GLORIA PENNER: That's all right. You know, in a way, I'm glad you lost your train of thought, because our phones are lighting up, and a lot of people want to get in on this conversation. Of so let's hear what Doug in allied garden has to say [CHECK AUDIO].

NEW SPEAKER: Great, thanks a lot. I'm a career counselor here in San Diego and happen to be teaching all but one stop career center staff and how to upgrade their skills to help the myriad of people who are unemployed, and thank goodness there's no economists on your show this morning because I'm really tired of their inaccurate predictions. We see it at the street level a lot quicker than -- the unemployment rate was gonna get worse. And I think you're right on talking about that we're gonna get in really deep trouble without an extension. But we're in trouble. There are so many people stressed out losing their benefits already. This is not news to people on the street helping people to try and find jobs when there are no jobs. So it's kind of refreshing to hear the reality, but it's gonna get worse.

GLORIA PENNER: Well, thank you very much, Doug, you mentioned something that dined of reminded me when you started talking about the people who are feeling it. Federal reserve chairman Ben Bernanke is worried about people who have been out of work for a long time because he says their skills tend to erode. So David king, how relevant is that to San Diego where we have a major sector in people that need skills like high-tech, BioMed, that kind of thing?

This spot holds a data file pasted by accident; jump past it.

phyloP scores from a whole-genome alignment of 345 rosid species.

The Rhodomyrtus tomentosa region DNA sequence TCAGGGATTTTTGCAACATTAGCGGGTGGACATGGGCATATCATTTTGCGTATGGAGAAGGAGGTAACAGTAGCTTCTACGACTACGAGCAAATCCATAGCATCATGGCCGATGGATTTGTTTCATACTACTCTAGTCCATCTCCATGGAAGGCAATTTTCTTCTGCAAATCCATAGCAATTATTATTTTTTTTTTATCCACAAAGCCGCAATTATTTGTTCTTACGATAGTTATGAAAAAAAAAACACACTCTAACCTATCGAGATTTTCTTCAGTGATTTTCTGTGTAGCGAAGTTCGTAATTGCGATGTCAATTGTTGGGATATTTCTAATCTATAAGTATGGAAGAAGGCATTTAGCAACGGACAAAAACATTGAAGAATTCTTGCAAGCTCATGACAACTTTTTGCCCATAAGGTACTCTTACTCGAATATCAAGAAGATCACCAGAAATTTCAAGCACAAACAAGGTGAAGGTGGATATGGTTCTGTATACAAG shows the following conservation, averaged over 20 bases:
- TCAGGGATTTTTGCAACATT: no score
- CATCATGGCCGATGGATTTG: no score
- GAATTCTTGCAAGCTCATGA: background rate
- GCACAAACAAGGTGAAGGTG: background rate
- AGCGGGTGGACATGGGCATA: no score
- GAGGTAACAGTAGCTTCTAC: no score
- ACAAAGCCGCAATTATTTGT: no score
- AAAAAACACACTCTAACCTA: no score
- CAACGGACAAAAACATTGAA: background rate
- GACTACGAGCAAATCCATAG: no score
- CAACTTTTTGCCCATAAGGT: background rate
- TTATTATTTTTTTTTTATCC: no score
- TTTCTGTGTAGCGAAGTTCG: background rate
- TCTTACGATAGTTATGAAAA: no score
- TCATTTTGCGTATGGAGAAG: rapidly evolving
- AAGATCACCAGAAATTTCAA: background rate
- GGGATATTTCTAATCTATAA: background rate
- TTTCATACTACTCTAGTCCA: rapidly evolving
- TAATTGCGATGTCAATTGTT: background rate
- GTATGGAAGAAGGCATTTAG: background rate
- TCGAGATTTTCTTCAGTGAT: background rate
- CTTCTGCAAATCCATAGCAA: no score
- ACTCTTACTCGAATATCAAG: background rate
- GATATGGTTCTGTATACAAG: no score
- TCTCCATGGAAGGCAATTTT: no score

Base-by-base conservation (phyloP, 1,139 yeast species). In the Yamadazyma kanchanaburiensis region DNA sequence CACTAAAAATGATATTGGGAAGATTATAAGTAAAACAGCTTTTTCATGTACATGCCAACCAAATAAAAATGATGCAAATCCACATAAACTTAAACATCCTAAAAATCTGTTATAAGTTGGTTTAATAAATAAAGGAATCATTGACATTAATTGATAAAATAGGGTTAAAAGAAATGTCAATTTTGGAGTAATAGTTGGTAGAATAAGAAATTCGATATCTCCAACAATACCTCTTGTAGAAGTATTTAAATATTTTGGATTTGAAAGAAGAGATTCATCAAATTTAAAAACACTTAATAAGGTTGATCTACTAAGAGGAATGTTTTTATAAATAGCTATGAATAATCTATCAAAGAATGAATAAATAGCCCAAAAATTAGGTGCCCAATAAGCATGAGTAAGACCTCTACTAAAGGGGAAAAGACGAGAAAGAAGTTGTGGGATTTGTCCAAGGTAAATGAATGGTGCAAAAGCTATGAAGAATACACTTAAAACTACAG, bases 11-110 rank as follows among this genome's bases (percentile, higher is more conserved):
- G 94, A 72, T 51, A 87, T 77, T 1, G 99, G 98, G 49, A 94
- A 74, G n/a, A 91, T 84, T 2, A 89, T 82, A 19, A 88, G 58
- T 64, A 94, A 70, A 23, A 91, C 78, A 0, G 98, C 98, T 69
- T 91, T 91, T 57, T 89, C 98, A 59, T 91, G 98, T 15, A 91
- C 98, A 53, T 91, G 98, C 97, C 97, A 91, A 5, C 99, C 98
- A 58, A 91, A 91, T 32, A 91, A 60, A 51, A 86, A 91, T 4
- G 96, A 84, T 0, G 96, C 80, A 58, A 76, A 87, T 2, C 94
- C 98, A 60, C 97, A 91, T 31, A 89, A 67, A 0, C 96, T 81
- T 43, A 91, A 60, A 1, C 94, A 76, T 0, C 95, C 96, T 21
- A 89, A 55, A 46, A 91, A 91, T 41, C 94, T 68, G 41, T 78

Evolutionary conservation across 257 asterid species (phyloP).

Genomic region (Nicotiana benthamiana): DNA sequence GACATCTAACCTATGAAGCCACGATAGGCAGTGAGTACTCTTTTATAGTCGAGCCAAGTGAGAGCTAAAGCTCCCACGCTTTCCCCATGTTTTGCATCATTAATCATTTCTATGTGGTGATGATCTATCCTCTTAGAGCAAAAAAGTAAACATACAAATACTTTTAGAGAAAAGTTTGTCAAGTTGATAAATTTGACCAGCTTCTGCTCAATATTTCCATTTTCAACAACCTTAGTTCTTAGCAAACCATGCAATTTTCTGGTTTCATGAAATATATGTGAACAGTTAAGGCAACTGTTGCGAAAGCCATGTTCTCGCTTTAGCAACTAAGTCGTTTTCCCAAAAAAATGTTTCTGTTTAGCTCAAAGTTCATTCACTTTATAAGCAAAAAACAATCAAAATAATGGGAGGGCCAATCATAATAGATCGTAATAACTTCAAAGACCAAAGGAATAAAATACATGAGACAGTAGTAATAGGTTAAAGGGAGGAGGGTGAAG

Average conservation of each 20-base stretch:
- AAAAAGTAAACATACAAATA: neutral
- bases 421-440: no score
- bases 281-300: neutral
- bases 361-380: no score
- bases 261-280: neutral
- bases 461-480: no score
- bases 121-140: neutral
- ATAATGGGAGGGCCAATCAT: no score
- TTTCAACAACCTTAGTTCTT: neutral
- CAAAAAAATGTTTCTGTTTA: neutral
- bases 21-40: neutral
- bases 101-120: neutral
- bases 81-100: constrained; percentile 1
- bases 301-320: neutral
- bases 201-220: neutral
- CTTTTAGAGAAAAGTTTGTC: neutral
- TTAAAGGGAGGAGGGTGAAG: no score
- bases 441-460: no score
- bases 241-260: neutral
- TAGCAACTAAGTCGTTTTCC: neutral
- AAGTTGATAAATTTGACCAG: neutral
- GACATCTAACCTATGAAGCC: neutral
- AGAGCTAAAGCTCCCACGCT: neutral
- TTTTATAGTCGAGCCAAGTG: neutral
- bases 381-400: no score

DAVID KING: Absolutely. And job retraining and -- there's been a couple of issues that make the U.S. less competitive, one of them is job retraining. And the other one is that people are locked into their homes because they owe more on their houses than they're worth so they can't move to places where there might be work. So everybody's stuck. Locally, is this more of an issue for San Diego than other parts of the country? I don't know that there's anything particular about San Diego's economy. Somehow overly dependent upon construction and home related jobs. And those don't translate well into other growing areas of the economy. The stability in the San Diego region comes from the number of Hawaii pay freeze imposed over the next do you mean of iary years about but in terms of the job retraining, that is an absolutely enormous issue for our country to face going forward. Of I can't say that it's in particularly a drain on San Diego's economy and he want to the extent of, you know, construction sector type jobs.

GLORIA PENNER: Okay, well, thank you David. And we really need to talk a lot bit more about the cuts in government, both state and local that might also drop down the numbers in the job market. But what we're gonna do is remind David Rolland that you had something he's forgotten, but he's remembered and we'll wring it back, and we'll bring that back right after the break. And that's when we're gonna take the rest of your calls as well. This is the Editors Roundtable, we're talking about the job market, I'm Gloria Penner, we'll be back in a moment.

This is the Editors Roundtable, I'm Gloria Penner. And we're back, we're talking about employment or unemployment, we're talking about the situation in San Diego, as well as nationally. And those at the table today are David Rolland from San Diego City beat, and John Warren from San Diego voice and viewpoint, and from San Diego News, David King. And David Rolland had a junior moment a few minutes ago and lost his train of thought, but he has it back now of so let's hear what that sparkling thought was, David.